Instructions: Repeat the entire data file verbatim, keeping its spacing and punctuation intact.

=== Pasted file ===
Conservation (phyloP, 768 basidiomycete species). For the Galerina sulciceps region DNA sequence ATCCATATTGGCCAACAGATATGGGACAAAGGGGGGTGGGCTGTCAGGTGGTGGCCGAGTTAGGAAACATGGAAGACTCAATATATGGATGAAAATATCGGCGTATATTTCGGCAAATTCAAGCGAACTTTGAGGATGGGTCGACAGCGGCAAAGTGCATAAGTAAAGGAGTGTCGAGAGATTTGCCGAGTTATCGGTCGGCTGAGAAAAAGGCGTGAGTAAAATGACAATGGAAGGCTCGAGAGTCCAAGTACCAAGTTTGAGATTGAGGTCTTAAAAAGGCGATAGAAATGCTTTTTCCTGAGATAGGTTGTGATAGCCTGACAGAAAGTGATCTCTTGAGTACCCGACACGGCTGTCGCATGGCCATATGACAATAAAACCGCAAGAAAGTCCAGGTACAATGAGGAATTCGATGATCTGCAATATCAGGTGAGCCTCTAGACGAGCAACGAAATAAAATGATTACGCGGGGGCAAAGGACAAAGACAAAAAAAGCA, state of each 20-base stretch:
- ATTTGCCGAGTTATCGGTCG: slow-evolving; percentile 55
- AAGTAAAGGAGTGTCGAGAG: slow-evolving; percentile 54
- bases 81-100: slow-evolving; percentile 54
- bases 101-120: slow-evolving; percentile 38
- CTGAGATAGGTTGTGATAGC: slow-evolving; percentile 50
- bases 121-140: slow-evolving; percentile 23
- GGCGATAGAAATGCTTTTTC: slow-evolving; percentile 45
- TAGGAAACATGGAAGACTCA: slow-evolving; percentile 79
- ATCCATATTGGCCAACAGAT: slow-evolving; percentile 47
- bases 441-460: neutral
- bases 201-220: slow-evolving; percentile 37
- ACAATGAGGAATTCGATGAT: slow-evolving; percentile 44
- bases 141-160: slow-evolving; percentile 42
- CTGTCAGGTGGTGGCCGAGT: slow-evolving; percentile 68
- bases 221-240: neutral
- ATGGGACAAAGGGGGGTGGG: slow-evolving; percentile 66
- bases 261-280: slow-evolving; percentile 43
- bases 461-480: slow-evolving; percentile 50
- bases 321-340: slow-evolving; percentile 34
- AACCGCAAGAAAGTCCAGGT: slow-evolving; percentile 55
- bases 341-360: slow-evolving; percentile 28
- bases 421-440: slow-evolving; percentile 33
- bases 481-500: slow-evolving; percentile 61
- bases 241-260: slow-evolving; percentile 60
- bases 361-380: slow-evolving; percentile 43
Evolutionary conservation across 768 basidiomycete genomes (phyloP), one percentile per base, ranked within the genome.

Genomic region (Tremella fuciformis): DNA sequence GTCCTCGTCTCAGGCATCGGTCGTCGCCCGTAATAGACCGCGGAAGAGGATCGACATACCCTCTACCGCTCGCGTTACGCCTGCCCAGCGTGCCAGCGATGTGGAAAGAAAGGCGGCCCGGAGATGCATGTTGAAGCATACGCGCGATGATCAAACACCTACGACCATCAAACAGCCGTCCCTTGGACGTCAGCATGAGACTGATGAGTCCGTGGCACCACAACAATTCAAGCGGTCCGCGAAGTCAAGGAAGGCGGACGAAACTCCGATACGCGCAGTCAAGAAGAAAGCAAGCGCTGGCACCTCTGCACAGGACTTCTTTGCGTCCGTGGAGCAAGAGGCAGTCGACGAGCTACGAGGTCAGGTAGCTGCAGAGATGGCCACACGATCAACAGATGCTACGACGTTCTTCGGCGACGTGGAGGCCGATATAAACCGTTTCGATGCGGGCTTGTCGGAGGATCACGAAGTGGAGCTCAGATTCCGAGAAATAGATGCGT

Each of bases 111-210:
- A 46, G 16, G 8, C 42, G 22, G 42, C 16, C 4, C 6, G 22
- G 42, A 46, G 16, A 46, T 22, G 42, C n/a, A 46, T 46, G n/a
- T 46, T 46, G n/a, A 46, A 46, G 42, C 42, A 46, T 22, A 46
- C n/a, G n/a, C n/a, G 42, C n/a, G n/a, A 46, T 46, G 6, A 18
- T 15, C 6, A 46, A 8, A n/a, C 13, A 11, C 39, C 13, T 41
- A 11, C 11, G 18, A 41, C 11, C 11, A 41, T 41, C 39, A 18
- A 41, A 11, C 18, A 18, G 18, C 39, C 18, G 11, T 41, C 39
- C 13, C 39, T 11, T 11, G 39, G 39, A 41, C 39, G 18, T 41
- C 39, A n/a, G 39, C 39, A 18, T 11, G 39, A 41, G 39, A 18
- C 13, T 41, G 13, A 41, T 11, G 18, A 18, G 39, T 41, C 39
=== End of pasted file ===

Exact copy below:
Conservation (phyloP, 768 basidiomycete species). For the Galerina sulciceps region DNA sequence ATCCATATTGGCCAACAGATATGGGACAAAGGGGGGTGGGCTGTCAGGTGGTGGCCGAGTTAGGAAACATGGAAGACTCAATATATGGATGAAAATATCGGCGTATATTTCGGCAAATTCAAGCGAACTTTGAGGATGGGTCGACAGCGGCAAAGTGCATAAGTAAAGGAGTGTCGAGAGATTTGCCGAGTTATCGGTCGGCTGAGAAAAAGGCGTGAGTAAAATGACAATGGAAGGCTCGAGAGTCCAAGTACCAAGTTTGAGATTGAGGTCTTAAAAAGGCGATAGAAATGCTTTTTCCTGAGATAGGTTGTGATAGCCTGACAGAAAGTGATCTCTTGAGTACCCGACACGGCTGTCGCATGGCCATATGACAATAAAACCGCAAGAAAGTCCAGGTACAATGAGGAATTCGATGATCTGCAATATCAGGTGAGCCTCTAGACGAGCAACGAAATAAAATGATTACGCGGGGGCAAAGGACAAAGACAAAAAAAGCA, state of each 20-base stretch:
- ATTTGCCGAGTTATCGGTCG: slow-evolving; percentile 55
- AAGTAAAGGAGTGTCGAGAG: slow-evolving; percentile 54
- bases 81-100: slow-evolving; percentile 54
- bases 101-120: slow-evolving; percentile 38
- CTGAGATAGGTTGTGATAGC: slow-evolving; percentile 50
- bases 121-140: slow-evolving; percentile 23
- GGCGATAGAAATGCTTTTTC: slow-evolving; percentile 45
- TAGGAAACATGGAAGACTCA: slow-evolving; percentile 79
- ATCCATATTGGCCAACAGAT: slow-evolving; percentile 47
- bases 441-460: neutral
- bases 201-220: slow-evolving; percentile 37
- ACAATGAGGAATTCGATGAT: slow-evolving; percentile 44
- bases 141-160: slow-evolving; percentile 42
- CTGTCAGGTGGTGGCCGAGT: slow-evolving; percentile 68
- bases 221-240: neutral
- ATGGGACAAAGGGGGGTGGG: slow-evolving; percentile 66
- bases 261-280: slow-evolving; percentile 43
- bases 461-480: slow-evolving; percentile 50
- bases 321-340: slow-evolving; percentile 34
- AACCGCAAGAAAGTCCAGGT: slow-evolving; percentile 55
- bases 341-360: slow-evolving; percentile 28
- bases 421-440: slow-evolving; percentile 33
- bases 481-500: slow-evolving; percentile 61
- bases 241-260: slow-evolving; percentile 60
- bases 361-380: slow-evolving; percentile 43
Evolutionary conservation across 768 basidiomycete genomes (phyloP), one percentile per base, ranked within the genome.

Genomic region (Tremella fuciformis): DNA sequence GTCCTCGTCTCAGGCATCGGTCGTCGCCCGTAATAGACCGCGGAAGAGGATCGACATACCCTCTACCGCTCGCGTTACGCCTGCCCAGCGTGCCAGCGATGTGGAAAGAAAGGCGGCCCGGAGATGCATGTTGAAGCATACGCGCGATGATCAAACACCTACGACCATCAAACAGCCGTCCCTTGGACGTCAGCATGAGACTGATGAGTCCGTGGCACCACAACAATTCAAGCGGTCCGCGAAGTCAAGGAAGGCGGACGAAACTCCGATACGCGCAGTCAAGAAGAAAGCAAGCGCTGGCACCTCTGCACAGGACTTCTTTGCGTCCGTGGAGCAAGAGGCAGTCGACGAGCTACGAGGTCAGGTAGCTGCAGAGATGGCCACACGATCAACAGATGCTACGACGTTCTTCGGCGACGTGGAGGCCGATATAAACCGTTTCGATGCGGGCTTGTCGGAGGATCACGAAGTGGAGCTCAGATTCCGAGAAATAGATGCGT

Each of bases 111-210:
- A 46, G 16, G 8, C 42, G 22, G 42, C 16, C 4, C 6, G 22
- G 42, A 46, G 16, A 46, T 22, G 42, C n/a, A 46, T 46, G n/a
- T 46, T 46, G n/a, A 46, A 46, G 42, C 42, A 46, T 22, A 46
- C n/a, G n/a, C n/a, G 42, C n/a, G n/a, A 46, T 46, G 6, A 18
- T 15, C 6, A 46, A 8, A n/a, C 13, A 11, C 39, C 13, T 41
- A 11, C 11, G 18, A 41, C 11, C 11, A 41, T 41, C 39, A 18
- A 41, A 11, C 18, A 18, G 18, C 39, C 18, G 11, T 41, C 39
- C 13, C 39, T 11, T 11, G 39, G 39, A 41, C 39, G 18, T 41
- C 39, A n/a, G 39, C 39, A 18, T 11, G 39, A 41, G 39, A 18
- C 13, T 41, G 13, A 41, T 11, G 18, A 18, G 39, T 41, C 39